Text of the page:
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-   -   What ohms should my water heater element have? (https://www.irv2.com/forums/f54/what-ohms-should-my-water-heater-element-have-581410.html)

Torchic 05-21-2022 12:55 PM

What ohms should my water heater element have?
 
I have a trailer with an atwood 6gal water heater. It heats off propane just fine but won't for electricity. I pulled the heater element. It's 120v 1400w. My multimeter only has a 2k ohm selection. It's reading .009. Is that 9ohms? Is that acceptable? I'm trying to look online and it keeps just showing elements with a 3-5000w rating. Any info helps. Thanks.

Concord 05-21-2022 01:17 PM

Ohms law..

1400 watts / 120 volts = 11.6 amps

120 volts / 11.6 amps = 10.34 ohms

xrated 05-21-2022 01:21 PM

Quote:

Originally Posted by Torchic (Post 6189035)
I have a trailer with an atwood 6gal water heater. It heats off propane just fine but won't for electricity. I pulled the heater element. It's 120v 1400w. My multimeter only has a 2k ohm selection. It's reading .009. Is that 9ohms? Is that acceptable? I'm trying to look online and it keeps just showing elements with a 3-5000w rating. Any info helps. Thanks.

If it truly is a 1400W heater element, the ohm value should be in the 10.3Ω range.

Torchic 05-21-2022 02:42 PM

So is the .009 I'm seeing mean 9? And is that to low?

Concord 05-21-2022 02:55 PM

Yes, and it's close enough.
Zero would mean it's shorting out, and would trip fuses..
High (infinity) would mean burned out (broken).

powderman 05-21-2022 02:56 PM

So you have the element disconnected. It the resistance is low the would indicate the heating coil is good. Did you verify that the voltage to the heater is good??

Old-Biscuit 05-21-2022 03:14 PM

Is this for you 2015 Zinger?

Atwood GC6A-10E
When On Electric need to have 12VDC form circuit board to DC Relay via the Yellow wire
DC Relay then closes allowing 120VAC to go from Circuit Breaker to/thru Relay to Element

DC Relay/Element both under that protective cover on WH Tank

n2zon 05-22-2022 06:59 PM

Quote:

Originally Posted by Concord (Post 6189050)
Ohms law..

1400 watts / 120 volts = 11.6 amps

120 volts / 11.6 amps = 10.34 ohms

I think Ohm's Law is not directly applicable to a room-temperature heating element. Resistance generally rises as the element heats up. I'd expect the amblent temperature resistance to be considerably lower than the in-use resistance. The manufacturer might publish a room-temperature test value.

Old-Biscuit 05-22-2022 08:09 PM

Quote:

Originally Posted by n2zon (Post 6190377)
I think Ohm's Law is not directly applicable to a room-temperature heating element. Resistance generally rises as the element heats up. I'd expect the amblent temperature resistance to be considerably lower than the in-use resistance. The manufacturer might publish a room-temperature test value.

Water heater elements (fridge also) should be tested for resistance when luke warm/cool in order to be within mfg. specs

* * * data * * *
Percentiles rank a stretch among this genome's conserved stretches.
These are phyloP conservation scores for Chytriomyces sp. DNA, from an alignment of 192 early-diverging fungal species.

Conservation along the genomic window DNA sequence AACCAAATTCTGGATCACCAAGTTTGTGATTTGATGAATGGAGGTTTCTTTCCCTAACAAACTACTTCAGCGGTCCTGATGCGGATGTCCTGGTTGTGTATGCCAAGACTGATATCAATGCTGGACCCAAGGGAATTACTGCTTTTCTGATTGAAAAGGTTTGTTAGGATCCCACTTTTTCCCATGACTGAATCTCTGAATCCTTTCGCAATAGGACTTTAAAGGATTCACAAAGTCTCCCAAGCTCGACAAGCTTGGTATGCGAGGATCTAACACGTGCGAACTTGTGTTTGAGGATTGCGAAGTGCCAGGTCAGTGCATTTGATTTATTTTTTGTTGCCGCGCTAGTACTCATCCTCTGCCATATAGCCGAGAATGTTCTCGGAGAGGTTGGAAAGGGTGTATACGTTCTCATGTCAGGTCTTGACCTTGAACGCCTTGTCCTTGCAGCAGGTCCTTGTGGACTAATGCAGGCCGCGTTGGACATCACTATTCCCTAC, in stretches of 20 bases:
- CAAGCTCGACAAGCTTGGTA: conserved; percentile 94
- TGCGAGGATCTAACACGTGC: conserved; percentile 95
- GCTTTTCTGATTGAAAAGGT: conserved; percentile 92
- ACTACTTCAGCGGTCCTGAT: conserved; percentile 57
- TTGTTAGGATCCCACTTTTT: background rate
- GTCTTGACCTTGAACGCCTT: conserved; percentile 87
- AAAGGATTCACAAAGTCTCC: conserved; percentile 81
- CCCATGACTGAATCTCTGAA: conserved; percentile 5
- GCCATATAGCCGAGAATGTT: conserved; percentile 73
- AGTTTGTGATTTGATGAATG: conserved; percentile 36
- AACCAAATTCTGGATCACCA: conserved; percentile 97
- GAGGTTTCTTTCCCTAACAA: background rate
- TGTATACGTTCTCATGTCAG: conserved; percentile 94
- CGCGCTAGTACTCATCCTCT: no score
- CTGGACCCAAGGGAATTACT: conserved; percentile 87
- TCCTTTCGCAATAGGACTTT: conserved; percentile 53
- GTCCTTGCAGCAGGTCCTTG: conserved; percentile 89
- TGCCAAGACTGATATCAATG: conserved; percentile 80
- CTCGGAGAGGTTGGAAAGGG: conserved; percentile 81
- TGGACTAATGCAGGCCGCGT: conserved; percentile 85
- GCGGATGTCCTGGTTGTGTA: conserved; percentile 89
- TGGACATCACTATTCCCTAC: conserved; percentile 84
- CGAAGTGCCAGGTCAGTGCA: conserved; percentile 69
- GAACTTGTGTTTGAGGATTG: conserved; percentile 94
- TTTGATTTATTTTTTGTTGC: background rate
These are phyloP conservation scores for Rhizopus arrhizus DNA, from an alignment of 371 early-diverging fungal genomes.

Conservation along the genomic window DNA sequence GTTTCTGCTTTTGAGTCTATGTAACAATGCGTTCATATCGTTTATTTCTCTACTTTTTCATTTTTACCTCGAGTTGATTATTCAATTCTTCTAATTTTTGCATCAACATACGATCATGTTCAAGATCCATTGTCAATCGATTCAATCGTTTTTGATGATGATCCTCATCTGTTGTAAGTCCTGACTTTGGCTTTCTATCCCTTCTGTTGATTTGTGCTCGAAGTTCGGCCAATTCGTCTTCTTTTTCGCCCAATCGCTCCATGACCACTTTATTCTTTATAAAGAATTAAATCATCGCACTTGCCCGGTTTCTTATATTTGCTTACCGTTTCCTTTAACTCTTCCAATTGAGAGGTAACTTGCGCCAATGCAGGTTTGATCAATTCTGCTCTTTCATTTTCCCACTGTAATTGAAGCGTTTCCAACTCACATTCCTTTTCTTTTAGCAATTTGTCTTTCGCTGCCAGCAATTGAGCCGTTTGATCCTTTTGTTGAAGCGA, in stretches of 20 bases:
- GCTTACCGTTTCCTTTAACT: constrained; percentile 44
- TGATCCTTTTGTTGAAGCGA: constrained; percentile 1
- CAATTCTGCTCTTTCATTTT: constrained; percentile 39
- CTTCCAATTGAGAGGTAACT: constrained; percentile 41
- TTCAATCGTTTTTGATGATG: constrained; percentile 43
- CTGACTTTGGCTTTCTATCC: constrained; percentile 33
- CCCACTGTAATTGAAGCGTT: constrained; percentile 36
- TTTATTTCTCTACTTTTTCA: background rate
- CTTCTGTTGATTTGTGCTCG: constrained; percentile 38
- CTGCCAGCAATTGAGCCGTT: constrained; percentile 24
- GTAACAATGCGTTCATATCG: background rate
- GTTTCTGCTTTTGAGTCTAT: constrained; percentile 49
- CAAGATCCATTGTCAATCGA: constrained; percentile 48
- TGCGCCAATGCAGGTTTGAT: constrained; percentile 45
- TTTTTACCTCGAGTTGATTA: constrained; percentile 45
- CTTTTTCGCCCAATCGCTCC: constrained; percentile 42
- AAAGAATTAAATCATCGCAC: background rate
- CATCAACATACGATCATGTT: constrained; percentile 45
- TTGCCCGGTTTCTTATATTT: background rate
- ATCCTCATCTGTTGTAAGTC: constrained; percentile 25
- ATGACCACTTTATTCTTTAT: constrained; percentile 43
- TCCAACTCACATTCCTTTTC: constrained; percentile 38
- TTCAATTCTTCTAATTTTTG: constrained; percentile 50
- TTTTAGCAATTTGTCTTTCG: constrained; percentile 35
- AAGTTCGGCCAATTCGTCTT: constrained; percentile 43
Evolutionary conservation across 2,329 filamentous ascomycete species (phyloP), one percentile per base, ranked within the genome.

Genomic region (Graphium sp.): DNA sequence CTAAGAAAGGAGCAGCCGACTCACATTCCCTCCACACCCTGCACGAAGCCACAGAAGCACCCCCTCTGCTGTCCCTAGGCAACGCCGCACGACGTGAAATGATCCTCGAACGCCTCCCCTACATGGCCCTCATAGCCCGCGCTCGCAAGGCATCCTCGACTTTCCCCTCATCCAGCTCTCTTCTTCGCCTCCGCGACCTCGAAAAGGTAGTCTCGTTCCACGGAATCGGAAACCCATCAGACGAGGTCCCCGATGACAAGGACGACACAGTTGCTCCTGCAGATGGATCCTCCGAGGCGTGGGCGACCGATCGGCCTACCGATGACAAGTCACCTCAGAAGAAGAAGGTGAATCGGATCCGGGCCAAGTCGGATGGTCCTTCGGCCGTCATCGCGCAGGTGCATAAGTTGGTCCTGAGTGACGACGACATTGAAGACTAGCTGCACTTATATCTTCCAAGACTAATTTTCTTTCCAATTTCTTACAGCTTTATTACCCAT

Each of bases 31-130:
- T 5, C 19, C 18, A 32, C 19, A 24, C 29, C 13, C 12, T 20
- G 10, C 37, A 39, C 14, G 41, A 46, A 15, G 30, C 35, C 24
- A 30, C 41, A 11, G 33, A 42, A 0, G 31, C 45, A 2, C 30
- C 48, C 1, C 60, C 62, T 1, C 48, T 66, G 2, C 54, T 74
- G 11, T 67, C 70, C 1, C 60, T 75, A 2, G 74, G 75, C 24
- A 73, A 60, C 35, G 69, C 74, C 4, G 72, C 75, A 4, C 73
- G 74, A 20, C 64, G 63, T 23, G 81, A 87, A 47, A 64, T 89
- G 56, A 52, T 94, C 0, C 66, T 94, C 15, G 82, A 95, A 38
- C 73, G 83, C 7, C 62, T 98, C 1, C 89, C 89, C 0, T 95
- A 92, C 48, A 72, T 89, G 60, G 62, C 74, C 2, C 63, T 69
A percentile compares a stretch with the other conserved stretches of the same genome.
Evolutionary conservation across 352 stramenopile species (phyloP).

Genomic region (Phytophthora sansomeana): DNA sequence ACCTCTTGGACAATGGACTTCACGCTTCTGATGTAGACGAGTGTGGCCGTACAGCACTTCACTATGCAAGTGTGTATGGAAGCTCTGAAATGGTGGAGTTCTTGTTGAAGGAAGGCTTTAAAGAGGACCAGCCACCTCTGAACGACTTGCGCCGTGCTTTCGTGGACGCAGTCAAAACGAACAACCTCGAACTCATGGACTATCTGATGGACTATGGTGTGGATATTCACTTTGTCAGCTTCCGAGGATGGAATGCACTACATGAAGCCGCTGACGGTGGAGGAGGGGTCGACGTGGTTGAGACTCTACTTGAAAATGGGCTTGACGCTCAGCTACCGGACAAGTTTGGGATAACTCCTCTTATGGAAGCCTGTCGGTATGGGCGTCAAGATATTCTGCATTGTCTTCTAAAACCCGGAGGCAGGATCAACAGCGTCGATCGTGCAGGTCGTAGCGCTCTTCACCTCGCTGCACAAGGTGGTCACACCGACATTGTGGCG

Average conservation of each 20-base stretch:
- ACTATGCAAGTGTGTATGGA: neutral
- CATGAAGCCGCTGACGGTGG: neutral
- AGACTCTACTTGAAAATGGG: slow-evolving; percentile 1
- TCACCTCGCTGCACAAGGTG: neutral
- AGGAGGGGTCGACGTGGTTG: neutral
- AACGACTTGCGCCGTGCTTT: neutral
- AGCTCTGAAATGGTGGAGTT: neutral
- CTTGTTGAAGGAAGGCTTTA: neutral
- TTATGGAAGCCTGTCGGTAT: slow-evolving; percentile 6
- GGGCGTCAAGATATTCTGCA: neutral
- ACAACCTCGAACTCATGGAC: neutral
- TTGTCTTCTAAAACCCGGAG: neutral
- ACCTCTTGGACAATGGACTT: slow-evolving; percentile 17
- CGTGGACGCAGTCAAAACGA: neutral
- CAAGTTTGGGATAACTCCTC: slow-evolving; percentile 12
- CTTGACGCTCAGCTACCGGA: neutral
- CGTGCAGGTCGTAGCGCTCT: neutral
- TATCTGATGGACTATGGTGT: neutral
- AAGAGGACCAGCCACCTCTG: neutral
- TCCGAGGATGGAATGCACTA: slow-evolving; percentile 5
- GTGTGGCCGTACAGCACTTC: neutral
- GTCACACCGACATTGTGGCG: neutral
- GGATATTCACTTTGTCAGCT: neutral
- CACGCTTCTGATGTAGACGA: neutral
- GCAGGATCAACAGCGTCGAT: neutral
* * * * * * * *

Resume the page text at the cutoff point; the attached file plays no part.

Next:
Atwood uses a 1400W element and resistance should be 10ohms +/- 7.5%
Suburban uses a 1440W element and resistance should be 10ohms +/- 7.5%

travelorer99 05-22-2022 08:57 PM

Just to add. I thought my element was bad, but it ended up being the switch.

Torchic 05-24-2022 06:53 AM

Yes it is for my 2015 zinger with the atwood GC6AA-10E

Haven't made much progress unfortunately. Been super busy. Looked up some videos and went to check the 2amp fuse on the circuit board. Well as I was pulling it out, it broke in half. So I now have half of one of the pins still in there, stuck from corrosion. Once I get that fixed I'll be checking wires and what not. However some videos said it could be the t-stat. Can I rule that out though because the water heater does work correctly on propane?

Old-Biscuit 05-24-2022 10:41 AM

Quote:

Originally Posted by Torchic (Post 6191788)
Yes it is for my 2015 zinger with the atwood GC6AA-10E

Haven't made much progress unfortunately. Been super busy. Looked up some videos and went to check the 2amp fuse on the circuit board. Well as I was pulling it out, it broke in half. So I now have half of one of the pins still in there, stuck from corrosion. Once I get that fixed I'll be checking wires and what not. However some videos said it could be the t-stat. Can I rule that out though because the water heater does work correctly on propane?

2A fuse protects the circuit board

T-stat & ECO are SAME for Electric and/or Propane
DC is same for electric and/or propane functions
*DC via yellow wire to DC Relay fr 120VAC to element

Some videos are WRONG!


Color coded wiring for 6 gal 10E and 10 gal 4E versions
https://th.bing.com/th/id/OIP.p_7lk0...id=ImgDet&rs=1

dssl 05-24-2022 10:54 AM

Is the element getting 120v? Is it heating up the water?

Instead of measuring the resistance, another probably easier and more accurate method is to measure the current. If you have an EMS it will likely give you a current reading. If not you could probably find a place to put a loop current meter , either at the water heater, or transfer switch, or circuit panel.

Torchic 05-27-2022 09:02 PM

1 Attachment(s)
Got it fixed!!!!! I was installing the new element, figured I already had the old one out and it's ohm reading was sub-standard. While replacing I had to unwrap some electrical tape someone put there and found that apperantly the white wires melted. Cut and cleaned them up, put everything back and it's working. I haven't tested it at full temp yet. But so far the hot water is at least noticeably warmer than the cold. My ems is pulling between 12 and 14 amps so the proper amount of power is being used.


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